As VOA director, Mr. Straus convened an outside panel to make recommendations about VOA's corps of foreign correspondents. The result, according to Alan Heil's Voice of America: A History, allowed VOA reporters to operate as independent journalists rather than adjuncts to US diplomacy: "●Use regular, not official, passports. ●Operate from offices outside embassies, using commercial, not official, communications channels ●Apply for same type of visas as commercial news agency and network correspondents. ●No longer use post exchange or commissary facilities frequented by diplomatic personnel. ●Receive no more and no less information support from missions abroad than their commercial network counterparts."

Since the International Broadcasting Act of 1994 and the creation of the Broadcasting Board of Governors, directors of VOA are appointed by the BBG and are no longer memorialized as serving under a particular president. This enhances the credibility of VOA as a news organization.

Washington Post, 2 Aug 2012, T. Rees Shapiro: "J. Frederic Buch, a retired editor, producer and broadcaster for Voice of America, died July 11 ... . He was 91. ... [He] began working for Voice of America as an announcer for its German service in the early 1950s. He later worked as a VOA correspondent in Europe and contributed to coverage of national news. He was head of VOA’s news analysis and political commentary department when he retired in 1984."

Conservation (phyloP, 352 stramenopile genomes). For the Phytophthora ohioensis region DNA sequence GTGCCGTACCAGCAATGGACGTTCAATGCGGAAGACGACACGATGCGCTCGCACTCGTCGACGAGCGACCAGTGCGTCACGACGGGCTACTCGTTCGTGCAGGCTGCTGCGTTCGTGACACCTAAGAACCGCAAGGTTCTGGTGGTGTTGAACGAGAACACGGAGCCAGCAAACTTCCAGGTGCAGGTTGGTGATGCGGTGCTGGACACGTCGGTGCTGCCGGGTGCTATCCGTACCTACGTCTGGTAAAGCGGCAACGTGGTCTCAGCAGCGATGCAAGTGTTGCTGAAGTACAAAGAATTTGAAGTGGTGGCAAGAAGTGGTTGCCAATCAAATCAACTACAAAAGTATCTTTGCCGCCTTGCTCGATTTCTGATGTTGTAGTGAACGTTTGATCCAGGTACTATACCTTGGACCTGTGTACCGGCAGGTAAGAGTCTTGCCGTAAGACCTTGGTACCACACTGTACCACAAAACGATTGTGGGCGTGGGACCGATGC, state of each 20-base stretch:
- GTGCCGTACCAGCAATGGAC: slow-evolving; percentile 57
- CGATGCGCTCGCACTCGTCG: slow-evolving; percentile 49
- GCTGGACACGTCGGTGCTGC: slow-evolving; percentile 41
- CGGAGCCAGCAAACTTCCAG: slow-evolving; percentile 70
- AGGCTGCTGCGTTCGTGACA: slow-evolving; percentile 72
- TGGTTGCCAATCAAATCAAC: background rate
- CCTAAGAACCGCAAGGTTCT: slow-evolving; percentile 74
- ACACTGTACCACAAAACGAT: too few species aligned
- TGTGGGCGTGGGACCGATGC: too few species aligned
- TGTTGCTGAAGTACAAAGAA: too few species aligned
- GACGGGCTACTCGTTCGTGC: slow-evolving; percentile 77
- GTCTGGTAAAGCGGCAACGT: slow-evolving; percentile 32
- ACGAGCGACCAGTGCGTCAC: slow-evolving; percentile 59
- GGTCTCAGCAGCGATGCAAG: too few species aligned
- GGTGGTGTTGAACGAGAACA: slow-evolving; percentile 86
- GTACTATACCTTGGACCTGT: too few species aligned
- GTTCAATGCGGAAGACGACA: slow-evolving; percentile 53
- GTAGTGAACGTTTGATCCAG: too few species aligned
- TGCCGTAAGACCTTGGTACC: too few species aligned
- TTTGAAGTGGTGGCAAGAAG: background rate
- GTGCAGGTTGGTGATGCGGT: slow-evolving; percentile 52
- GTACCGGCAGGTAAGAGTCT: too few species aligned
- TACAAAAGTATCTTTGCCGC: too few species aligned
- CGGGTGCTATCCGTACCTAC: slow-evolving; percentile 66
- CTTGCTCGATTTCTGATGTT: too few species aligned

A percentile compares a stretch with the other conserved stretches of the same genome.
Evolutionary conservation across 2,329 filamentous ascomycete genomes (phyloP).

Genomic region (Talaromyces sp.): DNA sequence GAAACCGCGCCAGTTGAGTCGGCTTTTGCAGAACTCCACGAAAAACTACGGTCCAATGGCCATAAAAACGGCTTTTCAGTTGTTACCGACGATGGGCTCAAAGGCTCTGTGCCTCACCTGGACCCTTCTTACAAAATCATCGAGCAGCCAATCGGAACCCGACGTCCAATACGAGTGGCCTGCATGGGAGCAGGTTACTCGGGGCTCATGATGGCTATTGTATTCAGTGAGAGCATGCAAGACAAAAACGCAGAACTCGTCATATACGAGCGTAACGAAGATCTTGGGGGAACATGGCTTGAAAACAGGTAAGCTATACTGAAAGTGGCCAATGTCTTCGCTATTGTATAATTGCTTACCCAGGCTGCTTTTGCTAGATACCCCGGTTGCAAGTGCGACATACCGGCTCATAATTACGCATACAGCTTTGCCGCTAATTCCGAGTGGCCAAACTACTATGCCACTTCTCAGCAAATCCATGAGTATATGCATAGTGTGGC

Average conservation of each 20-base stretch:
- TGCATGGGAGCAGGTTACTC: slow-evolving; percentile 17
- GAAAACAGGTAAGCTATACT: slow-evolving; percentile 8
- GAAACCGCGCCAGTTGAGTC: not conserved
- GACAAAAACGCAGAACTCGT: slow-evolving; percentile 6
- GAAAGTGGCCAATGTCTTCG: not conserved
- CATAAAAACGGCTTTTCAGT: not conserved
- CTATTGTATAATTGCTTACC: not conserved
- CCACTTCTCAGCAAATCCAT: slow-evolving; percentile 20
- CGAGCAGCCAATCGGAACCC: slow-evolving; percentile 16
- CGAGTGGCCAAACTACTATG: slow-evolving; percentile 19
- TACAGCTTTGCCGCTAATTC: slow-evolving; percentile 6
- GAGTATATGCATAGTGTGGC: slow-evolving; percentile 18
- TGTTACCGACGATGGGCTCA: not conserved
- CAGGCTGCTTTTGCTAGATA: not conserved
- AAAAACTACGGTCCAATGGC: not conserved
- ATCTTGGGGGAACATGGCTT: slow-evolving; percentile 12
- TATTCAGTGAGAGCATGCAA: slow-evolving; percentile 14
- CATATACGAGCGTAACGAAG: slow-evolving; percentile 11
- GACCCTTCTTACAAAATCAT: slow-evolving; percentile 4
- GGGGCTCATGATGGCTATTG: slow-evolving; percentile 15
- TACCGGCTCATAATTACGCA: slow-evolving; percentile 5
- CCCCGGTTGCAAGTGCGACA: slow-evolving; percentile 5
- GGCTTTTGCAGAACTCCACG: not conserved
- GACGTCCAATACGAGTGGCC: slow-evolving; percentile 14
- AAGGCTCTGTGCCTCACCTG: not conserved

"A busy year" for Digital Radio Mondiale despite a paucity of receivers.

Posted: 09 Aug 2012   Print   Send a link
Radio World, 3 Aug 2012, Tom Vernon: "Though the Digital Radio Mondiale standard has yet to achieve its potential — and the DRM Consortium is trying to make receivers more affordable and more widely available — this has been a busy year for the open digital broadcast standard. ... The DRM Consortium has developed 'feature profiles' for manufacturers. These specify the minimum functionality to be expected for both standard and rich-media radio receivers. Standard receivers offer DRM reception in medium-wave, shortwave and FM bands, stereo decoding, as well as the emergency warning feature and text message display. Rich media receivers also include Journaline, electronic program guide and slide show presentations. There is also a receiver that can display Diveemo, a small-scale video application that can be broadcast over DRM30. Newstar Electronics DR111 standard and Uniwave rich media DRM receivers were displayed at the NAB Show."